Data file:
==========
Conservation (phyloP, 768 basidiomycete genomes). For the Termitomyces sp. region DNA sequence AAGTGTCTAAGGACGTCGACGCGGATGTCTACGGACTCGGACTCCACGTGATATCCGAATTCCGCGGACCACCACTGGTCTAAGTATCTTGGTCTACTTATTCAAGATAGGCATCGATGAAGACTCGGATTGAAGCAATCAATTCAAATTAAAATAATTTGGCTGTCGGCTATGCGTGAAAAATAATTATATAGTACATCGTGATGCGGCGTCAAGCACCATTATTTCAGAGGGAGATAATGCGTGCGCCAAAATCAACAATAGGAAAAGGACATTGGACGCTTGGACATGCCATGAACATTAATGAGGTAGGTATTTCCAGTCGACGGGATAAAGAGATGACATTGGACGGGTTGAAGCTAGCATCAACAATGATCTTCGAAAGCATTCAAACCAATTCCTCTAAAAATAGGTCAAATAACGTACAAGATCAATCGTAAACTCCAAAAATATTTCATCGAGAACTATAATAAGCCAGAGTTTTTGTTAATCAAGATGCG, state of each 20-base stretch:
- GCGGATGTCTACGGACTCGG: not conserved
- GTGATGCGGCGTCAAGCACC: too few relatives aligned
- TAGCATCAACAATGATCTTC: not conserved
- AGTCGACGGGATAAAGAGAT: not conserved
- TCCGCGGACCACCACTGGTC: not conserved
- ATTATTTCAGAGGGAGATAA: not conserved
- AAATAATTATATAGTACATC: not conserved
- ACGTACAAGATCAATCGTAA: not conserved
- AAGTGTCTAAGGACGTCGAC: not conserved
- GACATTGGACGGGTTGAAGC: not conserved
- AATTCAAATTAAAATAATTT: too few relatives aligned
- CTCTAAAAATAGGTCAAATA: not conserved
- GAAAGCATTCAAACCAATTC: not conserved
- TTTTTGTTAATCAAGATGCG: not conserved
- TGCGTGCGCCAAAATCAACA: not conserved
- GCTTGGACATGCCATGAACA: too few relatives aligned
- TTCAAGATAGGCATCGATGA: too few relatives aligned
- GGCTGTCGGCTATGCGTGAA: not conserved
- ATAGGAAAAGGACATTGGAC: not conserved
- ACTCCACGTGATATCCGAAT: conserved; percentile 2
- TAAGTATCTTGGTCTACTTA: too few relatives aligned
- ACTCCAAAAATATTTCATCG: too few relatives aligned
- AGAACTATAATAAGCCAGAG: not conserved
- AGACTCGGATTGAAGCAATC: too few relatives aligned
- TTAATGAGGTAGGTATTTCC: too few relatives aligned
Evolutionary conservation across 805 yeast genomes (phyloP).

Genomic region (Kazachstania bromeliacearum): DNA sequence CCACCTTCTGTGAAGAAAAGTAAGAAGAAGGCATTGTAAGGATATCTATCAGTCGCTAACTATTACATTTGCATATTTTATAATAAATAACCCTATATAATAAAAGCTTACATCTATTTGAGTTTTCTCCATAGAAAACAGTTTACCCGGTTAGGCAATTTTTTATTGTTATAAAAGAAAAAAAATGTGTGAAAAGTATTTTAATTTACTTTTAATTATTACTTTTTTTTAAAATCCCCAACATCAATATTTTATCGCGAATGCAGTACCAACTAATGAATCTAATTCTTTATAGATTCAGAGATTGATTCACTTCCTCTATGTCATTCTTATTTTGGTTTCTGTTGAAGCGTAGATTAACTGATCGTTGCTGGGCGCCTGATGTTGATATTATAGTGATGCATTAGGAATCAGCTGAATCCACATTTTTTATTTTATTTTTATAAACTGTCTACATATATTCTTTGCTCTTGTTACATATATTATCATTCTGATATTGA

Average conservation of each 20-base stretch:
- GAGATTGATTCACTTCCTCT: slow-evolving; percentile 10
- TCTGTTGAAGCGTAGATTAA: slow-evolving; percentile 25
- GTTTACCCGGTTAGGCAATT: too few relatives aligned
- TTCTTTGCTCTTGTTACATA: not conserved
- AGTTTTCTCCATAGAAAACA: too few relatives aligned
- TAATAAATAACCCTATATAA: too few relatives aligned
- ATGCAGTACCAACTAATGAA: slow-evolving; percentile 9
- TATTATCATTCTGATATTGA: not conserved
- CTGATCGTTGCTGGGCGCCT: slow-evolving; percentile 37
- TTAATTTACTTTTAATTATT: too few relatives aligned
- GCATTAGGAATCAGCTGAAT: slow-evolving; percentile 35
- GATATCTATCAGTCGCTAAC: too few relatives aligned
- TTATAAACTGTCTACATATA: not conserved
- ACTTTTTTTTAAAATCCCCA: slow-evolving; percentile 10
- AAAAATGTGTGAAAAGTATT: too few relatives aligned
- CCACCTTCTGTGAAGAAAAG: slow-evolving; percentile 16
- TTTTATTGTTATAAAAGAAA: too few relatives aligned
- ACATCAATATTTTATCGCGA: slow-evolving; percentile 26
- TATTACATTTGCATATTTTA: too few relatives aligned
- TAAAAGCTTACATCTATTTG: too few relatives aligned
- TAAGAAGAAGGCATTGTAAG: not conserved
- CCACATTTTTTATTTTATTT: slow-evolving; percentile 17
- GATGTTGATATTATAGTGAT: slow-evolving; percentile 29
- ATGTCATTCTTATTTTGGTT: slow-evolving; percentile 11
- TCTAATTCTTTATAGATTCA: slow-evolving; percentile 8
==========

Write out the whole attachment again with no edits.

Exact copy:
Conservation (phyloP, 768 basidiomycete genomes). For the Termitomyces sp. region DNA sequence AAGTGTCTAAGGACGTCGACGCGGATGTCTACGGACTCGGACTCCACGTGATATCCGAATTCCGCGGACCACCACTGGTCTAAGTATCTTGGTCTACTTATTCAAGATAGGCATCGATGAAGACTCGGATTGAAGCAATCAATTCAAATTAAAATAATTTGGCTGTCGGCTATGCGTGAAAAATAATTATATAGTACATCGTGATGCGGCGTCAAGCACCATTATTTCAGAGGGAGATAATGCGTGCGCCAAAATCAACAATAGGAAAAGGACATTGGACGCTTGGACATGCCATGAACATTAATGAGGTAGGTATTTCCAGTCGACGGGATAAAGAGATGACATTGGACGGGTTGAAGCTAGCATCAACAATGATCTTCGAAAGCATTCAAACCAATTCCTCTAAAAATAGGTCAAATAACGTACAAGATCAATCGTAAACTCCAAAAATATTTCATCGAGAACTATAATAAGCCAGAGTTTTTGTTAATCAAGATGCG, state of each 20-base stretch:
- GCGGATGTCTACGGACTCGG: not conserved
- GTGATGCGGCGTCAAGCACC: too few relatives aligned
- TAGCATCAACAATGATCTTC: not conserved
- AGTCGACGGGATAAAGAGAT: not conserved
- TCCGCGGACCACCACTGGTC: not conserved
- ATTATTTCAGAGGGAGATAA: not conserved
- AAATAATTATATAGTACATC: not conserved
- ACGTACAAGATCAATCGTAA: not conserved
- AAGTGTCTAAGGACGTCGAC: not conserved
- GACATTGGACGGGTTGAAGC: not conserved
- AATTCAAATTAAAATAATTT: too few relatives aligned
- CTCTAAAAATAGGTCAAATA: not conserved
- GAAAGCATTCAAACCAATTC: not conserved
- TTTTTGTTAATCAAGATGCG: not conserved
- TGCGTGCGCCAAAATCAACA: not conserved
- GCTTGGACATGCCATGAACA: too few relatives aligned
- TTCAAGATAGGCATCGATGA: too few relatives aligned
- GGCTGTCGGCTATGCGTGAA: not conserved
- ATAGGAAAAGGACATTGGAC: not conserved
- ACTCCACGTGATATCCGAAT: conserved; percentile 2
- TAAGTATCTTGGTCTACTTA: too few relatives aligned
- ACTCCAAAAATATTTCATCG: too few relatives aligned
- AGAACTATAATAAGCCAGAG: not conserved
- AGACTCGGATTGAAGCAATC: too few relatives aligned
- TTAATGAGGTAGGTATTTCC: too few relatives aligned
Evolutionary conservation across 805 yeast genomes (phyloP).

Genomic region (Kazachstania bromeliacearum): DNA sequence CCACCTTCTGTGAAGAAAAGTAAGAAGAAGGCATTGTAAGGATATCTATCAGTCGCTAACTATTACATTTGCATATTTTATAATAAATAACCCTATATAATAAAAGCTTACATCTATTTGAGTTTTCTCCATAGAAAACAGTTTACCCGGTTAGGCAATTTTTTATTGTTATAAAAGAAAAAAAATGTGTGAAAAGTATTTTAATTTACTTTTAATTATTACTTTTTTTTAAAATCCCCAACATCAATATTTTATCGCGAATGCAGTACCAACTAATGAATCTAATTCTTTATAGATTCAGAGATTGATTCACTTCCTCTATGTCATTCTTATTTTGGTTTCTGTTGAAGCGTAGATTAACTGATCGTTGCTGGGCGCCTGATGTTGATATTATAGTGATGCATTAGGAATCAGCTGAATCCACATTTTTTATTTTATTTTTATAAACTGTCTACATATATTCTTTGCTCTTGTTACATATATTATCATTCTGATATTGA

Average conservation of each 20-base stretch:
- GAGATTGATTCACTTCCTCT: slow-evolving; percentile 10
- TCTGTTGAAGCGTAGATTAA: slow-evolving; percentile 25
- GTTTACCCGGTTAGGCAATT: too few relatives aligned
- TTCTTTGCTCTTGTTACATA: not conserved
- AGTTTTCTCCATAGAAAACA: too few relatives aligned
- TAATAAATAACCCTATATAA: too few relatives aligned
- ATGCAGTACCAACTAATGAA: slow-evolving; percentile 9
- TATTATCATTCTGATATTGA: not conserved
- CTGATCGTTGCTGGGCGCCT: slow-evolving; percentile 37
- TTAATTTACTTTTAATTATT: too few relatives aligned
- GCATTAGGAATCAGCTGAAT: slow-evolving; percentile 35
- GATATCTATCAGTCGCTAAC: too few relatives aligned
- TTATAAACTGTCTACATATA: not conserved
- ACTTTTTTTTAAAATCCCCA: slow-evolving; percentile 10
- AAAAATGTGTGAAAAGTATT: too few relatives aligned
- CCACCTTCTGTGAAGAAAAG: slow-evolving; percentile 16
- TTTTATTGTTATAAAAGAAA: too few relatives aligned
- ACATCAATATTTTATCGCGA: slow-evolving; percentile 26
- TATTACATTTGCATATTTTA: too few relatives aligned
- TAAAAGCTTACATCTATTTG: too few relatives aligned
- TAAGAAGAAGGCATTGTAAG: not conserved
- CCACATTTTTTATTTTATTT: slow-evolving; percentile 17
- GATGTTGATATTATAGTGAT: slow-evolving; percentile 29
- ATGTCATTCTTATTTTGGTT: slow-evolving; percentile 11
- TCTAATTCTTTATAGATTCA: slow-evolving; percentile 8